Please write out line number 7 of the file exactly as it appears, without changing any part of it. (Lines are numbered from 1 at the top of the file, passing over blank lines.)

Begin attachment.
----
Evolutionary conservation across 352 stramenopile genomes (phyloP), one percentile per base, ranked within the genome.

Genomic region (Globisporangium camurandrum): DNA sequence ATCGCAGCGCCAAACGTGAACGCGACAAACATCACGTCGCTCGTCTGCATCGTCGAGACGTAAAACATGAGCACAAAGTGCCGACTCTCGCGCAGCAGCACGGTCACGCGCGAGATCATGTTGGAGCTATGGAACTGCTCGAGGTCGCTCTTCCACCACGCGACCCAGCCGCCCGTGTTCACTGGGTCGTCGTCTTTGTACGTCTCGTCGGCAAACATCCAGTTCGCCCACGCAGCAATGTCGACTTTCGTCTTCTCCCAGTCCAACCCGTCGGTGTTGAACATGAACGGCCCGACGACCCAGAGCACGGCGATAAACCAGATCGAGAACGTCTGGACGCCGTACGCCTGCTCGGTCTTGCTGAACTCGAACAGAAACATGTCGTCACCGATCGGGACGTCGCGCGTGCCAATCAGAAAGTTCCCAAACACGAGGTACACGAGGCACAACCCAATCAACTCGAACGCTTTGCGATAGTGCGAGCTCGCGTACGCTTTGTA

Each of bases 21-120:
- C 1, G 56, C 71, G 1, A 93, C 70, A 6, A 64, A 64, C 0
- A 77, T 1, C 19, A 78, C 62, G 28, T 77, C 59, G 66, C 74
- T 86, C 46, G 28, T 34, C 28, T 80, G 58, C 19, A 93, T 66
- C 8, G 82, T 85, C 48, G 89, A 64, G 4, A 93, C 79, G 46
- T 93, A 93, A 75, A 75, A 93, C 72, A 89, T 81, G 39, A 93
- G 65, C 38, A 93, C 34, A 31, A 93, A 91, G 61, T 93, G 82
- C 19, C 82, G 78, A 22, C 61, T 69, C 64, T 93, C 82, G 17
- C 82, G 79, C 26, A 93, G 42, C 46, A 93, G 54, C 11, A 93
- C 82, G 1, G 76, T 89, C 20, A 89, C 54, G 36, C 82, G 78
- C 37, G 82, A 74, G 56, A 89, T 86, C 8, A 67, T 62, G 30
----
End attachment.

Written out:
- C 8, G 82, T 85, C 48, G 89, A 64, G 4, A 93, C 79, G 46